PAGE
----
Become more empathetic; never stop listening. You need to understand what consumers expect, feel and need – and track how this is shifting for different audiences over time. Consider adapting your voice of the customer (VoC) programme to ask less and listen more, adopting more empathetic language in survey invitations, and using text analytics to isolate key themes.
Segmenting customers into groups can also help with identifying what matters most, and making targeted improvements to the CX. Kantar has identified six ‘Tribes’ to better understand the different ways UK consumers are responding to COVID-19, for example: Ostriches, Precarious worriers, Follow the rules, Chilled and compliant, Patiently waiting and Troubled but trusting.
Identify the moments that matter – and optimise journeys at the point of need. A CX is made up of multiple small interactions across multiple touchpoints. Pinpoint the emotional ‘hot button’ moments, and look for ways you can introduce small empathetic touches that make a positive difference and drive behaviour; right now, these will have more impact than grand gestures and big ideas. Lidl took this approach when it launched a WhatsApp chatbot to help customers find the best times to do their grocery shopping and avoid long lines.
Understanding the peak moments of each touchpoint in the customer journey will guide the prioritising and focusing of actions. People judge brands on how they feel at the peak, so knowing where that is will give you greater control over the experience by enabling you to manufacture that moment.
Align the EX with the CX. UK consumers expect businesses to care for their employees during the coronavirus crisis, above all else (Kantar’s C-19 Barometer survey). A great employee experience (EX) is just as important as the CX, and every business should be connecting with, supporting and empowering employees as well as customers, then communicating clearly about what they’re doing.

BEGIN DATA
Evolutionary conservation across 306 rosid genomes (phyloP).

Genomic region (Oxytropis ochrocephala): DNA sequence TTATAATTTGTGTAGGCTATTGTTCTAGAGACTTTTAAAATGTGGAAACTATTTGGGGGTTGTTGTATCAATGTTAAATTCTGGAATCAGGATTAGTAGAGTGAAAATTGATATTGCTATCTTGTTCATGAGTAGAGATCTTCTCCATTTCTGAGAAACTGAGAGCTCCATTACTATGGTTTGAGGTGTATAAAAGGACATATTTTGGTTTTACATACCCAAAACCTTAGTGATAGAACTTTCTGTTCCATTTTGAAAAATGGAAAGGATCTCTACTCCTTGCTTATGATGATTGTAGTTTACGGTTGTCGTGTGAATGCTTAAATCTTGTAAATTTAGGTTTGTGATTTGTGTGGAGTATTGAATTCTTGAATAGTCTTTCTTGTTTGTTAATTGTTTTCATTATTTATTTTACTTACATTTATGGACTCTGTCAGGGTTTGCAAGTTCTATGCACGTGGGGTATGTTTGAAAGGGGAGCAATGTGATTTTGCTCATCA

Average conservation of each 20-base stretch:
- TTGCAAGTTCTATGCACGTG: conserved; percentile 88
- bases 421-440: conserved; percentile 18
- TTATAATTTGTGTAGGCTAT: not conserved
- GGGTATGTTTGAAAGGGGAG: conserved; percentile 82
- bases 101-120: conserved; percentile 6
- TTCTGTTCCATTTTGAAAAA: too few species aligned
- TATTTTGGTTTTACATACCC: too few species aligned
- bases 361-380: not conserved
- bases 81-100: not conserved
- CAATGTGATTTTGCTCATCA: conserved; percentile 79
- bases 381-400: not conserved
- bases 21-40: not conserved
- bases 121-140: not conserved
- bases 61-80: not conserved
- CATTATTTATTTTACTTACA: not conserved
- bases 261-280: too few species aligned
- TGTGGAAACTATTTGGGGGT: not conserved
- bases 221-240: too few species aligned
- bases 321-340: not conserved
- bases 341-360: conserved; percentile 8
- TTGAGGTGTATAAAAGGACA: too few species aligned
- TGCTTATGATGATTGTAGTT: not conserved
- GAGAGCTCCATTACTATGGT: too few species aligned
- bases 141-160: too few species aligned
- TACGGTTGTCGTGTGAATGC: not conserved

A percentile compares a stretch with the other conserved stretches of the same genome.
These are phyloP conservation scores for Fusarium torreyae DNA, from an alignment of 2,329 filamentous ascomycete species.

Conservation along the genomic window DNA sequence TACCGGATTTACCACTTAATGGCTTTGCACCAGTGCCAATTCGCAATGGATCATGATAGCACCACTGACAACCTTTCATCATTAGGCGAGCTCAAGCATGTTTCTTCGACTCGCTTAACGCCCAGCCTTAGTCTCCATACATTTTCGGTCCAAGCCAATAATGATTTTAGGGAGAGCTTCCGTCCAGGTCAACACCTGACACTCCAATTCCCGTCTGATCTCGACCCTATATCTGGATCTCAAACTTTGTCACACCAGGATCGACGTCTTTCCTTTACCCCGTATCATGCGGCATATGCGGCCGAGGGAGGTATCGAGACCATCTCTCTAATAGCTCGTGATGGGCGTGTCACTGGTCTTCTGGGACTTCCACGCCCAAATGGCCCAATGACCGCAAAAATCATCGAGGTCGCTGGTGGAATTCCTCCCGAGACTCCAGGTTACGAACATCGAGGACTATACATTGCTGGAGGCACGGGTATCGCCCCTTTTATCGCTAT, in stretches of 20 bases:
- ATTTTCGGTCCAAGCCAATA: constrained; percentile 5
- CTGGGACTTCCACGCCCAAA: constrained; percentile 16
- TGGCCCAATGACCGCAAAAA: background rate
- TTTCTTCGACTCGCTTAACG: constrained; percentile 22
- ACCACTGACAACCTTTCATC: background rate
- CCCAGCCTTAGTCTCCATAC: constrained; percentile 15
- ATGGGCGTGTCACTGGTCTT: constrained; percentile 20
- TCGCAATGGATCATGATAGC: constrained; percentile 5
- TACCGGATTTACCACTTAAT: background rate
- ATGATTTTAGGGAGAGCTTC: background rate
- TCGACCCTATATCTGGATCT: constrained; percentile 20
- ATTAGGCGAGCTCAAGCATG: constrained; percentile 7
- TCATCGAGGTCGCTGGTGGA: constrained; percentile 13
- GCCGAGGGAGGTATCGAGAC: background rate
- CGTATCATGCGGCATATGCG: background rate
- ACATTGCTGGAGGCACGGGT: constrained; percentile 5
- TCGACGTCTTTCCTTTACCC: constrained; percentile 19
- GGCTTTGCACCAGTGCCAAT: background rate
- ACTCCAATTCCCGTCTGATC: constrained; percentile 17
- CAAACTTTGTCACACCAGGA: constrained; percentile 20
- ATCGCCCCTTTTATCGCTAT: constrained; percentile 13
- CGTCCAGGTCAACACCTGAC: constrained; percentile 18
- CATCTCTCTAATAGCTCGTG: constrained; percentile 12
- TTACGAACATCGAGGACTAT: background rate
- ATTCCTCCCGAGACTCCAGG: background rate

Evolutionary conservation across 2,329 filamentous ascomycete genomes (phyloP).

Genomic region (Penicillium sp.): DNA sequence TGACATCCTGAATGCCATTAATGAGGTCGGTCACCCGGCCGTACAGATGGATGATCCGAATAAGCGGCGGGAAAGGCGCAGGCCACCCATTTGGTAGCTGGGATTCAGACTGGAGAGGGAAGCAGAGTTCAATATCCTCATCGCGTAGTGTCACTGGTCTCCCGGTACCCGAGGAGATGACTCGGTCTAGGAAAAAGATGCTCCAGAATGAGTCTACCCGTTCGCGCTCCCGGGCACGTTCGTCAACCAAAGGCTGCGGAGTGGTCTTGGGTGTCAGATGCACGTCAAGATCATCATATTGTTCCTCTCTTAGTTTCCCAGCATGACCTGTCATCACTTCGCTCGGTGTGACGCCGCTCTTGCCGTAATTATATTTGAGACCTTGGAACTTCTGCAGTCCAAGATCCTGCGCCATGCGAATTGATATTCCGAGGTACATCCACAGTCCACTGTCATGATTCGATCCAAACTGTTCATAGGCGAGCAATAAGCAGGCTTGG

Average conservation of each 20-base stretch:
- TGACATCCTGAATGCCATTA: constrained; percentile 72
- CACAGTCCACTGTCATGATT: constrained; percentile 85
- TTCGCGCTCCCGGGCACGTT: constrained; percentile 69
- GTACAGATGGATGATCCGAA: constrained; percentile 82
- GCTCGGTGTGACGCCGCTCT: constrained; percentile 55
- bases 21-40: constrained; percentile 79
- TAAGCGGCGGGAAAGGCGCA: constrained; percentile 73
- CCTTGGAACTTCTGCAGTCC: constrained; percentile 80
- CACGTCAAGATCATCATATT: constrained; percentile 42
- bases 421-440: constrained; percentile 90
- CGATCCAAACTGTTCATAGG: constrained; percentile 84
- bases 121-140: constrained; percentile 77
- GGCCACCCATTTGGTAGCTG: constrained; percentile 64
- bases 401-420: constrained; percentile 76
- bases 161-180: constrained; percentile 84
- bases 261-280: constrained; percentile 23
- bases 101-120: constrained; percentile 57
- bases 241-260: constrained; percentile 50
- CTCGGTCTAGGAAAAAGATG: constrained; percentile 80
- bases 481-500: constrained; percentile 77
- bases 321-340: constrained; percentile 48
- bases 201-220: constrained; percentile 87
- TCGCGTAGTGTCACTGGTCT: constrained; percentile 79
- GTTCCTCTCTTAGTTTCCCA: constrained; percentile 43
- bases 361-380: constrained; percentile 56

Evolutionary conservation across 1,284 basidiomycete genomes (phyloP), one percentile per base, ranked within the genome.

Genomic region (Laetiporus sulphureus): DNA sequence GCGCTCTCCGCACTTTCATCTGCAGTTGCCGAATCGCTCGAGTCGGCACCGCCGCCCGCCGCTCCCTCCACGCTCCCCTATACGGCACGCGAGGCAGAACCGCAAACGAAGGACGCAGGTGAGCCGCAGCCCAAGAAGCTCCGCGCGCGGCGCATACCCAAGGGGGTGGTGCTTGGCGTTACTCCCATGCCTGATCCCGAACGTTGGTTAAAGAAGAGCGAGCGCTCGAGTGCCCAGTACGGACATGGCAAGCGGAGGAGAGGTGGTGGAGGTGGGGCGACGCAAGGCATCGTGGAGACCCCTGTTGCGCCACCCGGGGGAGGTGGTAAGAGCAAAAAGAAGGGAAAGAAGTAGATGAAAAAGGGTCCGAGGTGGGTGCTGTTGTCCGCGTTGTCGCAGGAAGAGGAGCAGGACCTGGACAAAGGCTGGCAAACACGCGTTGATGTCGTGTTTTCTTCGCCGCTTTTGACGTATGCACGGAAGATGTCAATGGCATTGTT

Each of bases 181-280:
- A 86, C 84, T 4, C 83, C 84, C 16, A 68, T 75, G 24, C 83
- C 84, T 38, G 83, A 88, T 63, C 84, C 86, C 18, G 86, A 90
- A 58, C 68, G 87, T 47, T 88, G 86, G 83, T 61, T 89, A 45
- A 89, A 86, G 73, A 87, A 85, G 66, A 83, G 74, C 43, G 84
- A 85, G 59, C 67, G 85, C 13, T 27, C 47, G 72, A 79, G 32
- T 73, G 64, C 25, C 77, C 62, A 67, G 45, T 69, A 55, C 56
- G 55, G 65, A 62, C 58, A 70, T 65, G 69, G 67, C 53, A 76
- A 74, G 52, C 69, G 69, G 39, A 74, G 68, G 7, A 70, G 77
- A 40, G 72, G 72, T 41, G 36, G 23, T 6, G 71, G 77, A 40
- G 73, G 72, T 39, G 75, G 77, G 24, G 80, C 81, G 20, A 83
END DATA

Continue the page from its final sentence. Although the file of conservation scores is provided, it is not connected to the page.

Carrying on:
Employee pulse surveys can be used to find out how workers are coping, and check how well the work arrangements and policies that have been put in place are landing. Stakeholder interviews, meanwhile, can generate valuable qualitative feedback about what matters most, and the real impact COVID-19 is having on people’s jobs.
As the government further eases lockdown restrictions, businesses will continue to have a vital role to play in helping their customers and employees to adapt. This might include offering guidance, creating engaging content, and building a CX that makes it easy for customers to reconnect with the brand.
While the principles of a great CX haven’t changed fundamentally, this is a time for brands to reimagine themselves, putting customers, employees – and society as a whole – at their centre, and providing positive, enriching experiences at the moments that matter.
Dom is Boyd Kantar UK Managing Director, Offer. A recent Chair of industry body the APG, Dom has been Chief Strategy Officer at Publicis Poke, a founder of DADA CX consultancy, and Group Head of Strategy at Campaign’s Agency of the Decade, adamandeveDDB helping VW and John Lewis on their digital transformation journeys. A recent editor of WARC’s ‘Winning in the CX age’ edition and regular writer, awards judge and behavioural economics practitioner, he counts DJing and bringing up two kids as a continuous work in progress.